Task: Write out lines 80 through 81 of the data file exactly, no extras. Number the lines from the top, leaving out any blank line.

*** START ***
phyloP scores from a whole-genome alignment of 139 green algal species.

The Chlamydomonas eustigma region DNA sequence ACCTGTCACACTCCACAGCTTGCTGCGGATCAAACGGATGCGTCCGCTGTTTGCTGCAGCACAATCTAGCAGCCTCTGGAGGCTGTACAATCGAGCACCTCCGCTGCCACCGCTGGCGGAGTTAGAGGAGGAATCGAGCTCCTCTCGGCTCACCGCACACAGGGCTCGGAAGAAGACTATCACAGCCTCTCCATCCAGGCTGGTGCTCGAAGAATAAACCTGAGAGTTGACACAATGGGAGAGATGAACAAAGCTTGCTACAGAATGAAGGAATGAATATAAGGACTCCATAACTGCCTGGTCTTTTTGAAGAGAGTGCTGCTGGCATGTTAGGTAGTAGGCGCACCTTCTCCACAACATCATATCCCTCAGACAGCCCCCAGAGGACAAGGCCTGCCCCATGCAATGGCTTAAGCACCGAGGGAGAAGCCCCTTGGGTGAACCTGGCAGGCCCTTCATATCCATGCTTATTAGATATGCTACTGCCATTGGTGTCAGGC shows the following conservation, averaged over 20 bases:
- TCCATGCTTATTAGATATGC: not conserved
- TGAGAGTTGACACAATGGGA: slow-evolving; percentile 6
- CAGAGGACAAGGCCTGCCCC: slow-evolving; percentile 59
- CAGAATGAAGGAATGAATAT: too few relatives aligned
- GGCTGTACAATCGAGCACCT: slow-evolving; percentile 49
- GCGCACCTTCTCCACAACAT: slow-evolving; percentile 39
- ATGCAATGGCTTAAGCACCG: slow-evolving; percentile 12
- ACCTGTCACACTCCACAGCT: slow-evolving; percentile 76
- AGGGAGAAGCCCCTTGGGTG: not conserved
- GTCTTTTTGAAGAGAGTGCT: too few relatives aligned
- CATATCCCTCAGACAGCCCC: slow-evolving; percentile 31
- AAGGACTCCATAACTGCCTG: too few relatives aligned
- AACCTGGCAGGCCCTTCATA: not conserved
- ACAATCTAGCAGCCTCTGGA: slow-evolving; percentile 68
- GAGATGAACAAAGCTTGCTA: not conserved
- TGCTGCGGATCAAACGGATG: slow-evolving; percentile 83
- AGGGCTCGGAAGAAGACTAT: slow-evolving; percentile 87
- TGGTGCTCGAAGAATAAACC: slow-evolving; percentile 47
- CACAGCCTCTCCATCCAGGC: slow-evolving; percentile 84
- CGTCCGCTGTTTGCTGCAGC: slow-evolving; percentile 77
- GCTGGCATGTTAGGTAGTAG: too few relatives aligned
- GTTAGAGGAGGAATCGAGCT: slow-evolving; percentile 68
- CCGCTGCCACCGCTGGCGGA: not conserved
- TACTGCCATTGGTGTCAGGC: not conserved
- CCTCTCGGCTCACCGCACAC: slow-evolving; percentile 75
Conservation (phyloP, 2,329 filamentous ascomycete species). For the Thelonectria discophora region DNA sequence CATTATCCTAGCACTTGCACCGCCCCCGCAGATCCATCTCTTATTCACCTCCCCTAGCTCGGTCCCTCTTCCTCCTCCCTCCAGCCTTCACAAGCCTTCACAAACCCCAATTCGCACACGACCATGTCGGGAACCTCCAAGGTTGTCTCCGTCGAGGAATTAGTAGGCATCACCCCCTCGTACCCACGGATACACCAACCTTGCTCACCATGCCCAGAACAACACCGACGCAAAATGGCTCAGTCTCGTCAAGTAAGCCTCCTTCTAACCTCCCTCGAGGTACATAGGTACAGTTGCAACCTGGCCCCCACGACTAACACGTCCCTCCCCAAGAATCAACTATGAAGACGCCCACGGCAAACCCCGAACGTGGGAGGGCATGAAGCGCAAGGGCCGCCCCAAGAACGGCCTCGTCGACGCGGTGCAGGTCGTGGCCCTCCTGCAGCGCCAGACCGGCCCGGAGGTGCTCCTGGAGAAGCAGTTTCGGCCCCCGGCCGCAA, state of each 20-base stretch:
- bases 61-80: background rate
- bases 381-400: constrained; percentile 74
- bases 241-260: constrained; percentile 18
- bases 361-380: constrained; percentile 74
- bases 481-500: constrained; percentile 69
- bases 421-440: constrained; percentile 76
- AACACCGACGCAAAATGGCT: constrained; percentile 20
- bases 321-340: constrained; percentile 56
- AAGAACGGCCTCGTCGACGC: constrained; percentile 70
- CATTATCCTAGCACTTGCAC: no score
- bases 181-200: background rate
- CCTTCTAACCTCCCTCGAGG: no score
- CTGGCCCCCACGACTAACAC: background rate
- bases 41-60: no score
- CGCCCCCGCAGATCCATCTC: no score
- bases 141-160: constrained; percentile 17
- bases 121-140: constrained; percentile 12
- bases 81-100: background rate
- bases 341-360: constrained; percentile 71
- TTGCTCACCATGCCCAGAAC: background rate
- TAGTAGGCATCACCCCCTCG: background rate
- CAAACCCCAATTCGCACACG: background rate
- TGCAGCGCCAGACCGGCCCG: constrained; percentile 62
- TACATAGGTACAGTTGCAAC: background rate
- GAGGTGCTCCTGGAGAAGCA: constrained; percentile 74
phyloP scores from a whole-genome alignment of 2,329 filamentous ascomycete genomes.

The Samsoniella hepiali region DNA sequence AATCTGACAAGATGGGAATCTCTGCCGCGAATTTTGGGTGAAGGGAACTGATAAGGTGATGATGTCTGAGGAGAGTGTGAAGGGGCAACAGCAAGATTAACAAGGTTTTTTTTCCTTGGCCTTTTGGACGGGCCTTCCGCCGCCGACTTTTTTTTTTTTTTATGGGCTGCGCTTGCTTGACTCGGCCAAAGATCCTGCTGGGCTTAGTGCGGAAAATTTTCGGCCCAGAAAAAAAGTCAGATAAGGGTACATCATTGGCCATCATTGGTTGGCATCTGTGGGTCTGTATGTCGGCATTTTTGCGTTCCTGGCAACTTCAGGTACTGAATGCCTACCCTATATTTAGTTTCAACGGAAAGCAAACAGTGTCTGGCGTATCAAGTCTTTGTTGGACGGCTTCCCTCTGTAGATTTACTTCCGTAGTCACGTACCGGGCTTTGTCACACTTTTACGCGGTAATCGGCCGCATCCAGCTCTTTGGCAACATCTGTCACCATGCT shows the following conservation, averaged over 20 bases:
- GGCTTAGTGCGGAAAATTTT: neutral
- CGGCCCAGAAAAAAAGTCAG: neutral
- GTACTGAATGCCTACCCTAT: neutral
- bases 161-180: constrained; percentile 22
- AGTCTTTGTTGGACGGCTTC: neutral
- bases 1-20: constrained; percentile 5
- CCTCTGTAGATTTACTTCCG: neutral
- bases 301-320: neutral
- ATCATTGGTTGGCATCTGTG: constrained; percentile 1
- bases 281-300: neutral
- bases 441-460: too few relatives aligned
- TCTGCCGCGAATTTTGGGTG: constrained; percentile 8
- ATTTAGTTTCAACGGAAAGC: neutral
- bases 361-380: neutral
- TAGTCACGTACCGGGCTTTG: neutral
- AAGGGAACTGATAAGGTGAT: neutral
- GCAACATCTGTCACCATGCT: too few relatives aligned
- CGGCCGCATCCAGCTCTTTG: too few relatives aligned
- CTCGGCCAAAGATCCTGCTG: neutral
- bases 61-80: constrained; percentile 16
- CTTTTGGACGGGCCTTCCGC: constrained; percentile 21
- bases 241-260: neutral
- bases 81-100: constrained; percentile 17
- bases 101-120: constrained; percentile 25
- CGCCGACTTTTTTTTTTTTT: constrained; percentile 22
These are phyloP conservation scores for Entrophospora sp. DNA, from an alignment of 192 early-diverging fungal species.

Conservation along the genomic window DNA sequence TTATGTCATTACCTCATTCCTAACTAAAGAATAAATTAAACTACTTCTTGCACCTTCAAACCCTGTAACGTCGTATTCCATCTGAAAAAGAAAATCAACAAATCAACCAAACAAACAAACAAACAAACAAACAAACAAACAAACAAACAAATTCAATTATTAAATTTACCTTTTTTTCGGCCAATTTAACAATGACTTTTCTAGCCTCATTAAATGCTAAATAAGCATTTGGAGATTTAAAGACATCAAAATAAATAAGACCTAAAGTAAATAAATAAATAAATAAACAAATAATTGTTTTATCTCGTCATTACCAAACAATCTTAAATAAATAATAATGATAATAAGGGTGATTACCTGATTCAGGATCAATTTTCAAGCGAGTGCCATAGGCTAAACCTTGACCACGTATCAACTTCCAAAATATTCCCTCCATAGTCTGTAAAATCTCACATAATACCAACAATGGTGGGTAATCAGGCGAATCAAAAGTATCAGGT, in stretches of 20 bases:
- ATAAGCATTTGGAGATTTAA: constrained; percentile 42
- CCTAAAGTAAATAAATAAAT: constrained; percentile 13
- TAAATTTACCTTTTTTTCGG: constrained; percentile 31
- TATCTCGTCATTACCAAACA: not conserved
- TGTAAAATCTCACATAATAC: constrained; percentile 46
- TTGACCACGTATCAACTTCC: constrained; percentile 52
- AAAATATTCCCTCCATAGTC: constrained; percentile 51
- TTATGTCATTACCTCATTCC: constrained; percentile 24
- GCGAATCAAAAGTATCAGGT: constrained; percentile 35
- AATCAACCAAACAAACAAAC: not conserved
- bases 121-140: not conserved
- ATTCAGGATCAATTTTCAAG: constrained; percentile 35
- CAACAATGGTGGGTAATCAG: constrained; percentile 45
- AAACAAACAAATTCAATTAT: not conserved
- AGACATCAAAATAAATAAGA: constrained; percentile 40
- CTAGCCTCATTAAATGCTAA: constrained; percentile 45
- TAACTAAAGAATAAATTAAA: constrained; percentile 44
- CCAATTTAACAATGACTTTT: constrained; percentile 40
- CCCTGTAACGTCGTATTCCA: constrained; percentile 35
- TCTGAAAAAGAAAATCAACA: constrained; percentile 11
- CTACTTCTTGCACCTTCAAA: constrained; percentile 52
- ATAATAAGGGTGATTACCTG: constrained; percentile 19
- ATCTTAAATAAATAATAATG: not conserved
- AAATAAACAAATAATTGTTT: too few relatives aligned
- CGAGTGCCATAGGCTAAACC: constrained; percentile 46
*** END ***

- CGCCGACTTTTTTTTTTTTT: constrained; percentile 22
These are phyloP conservation scores for Entrophospora sp. DNA, from an alignment of 192 early-diverging fungal species.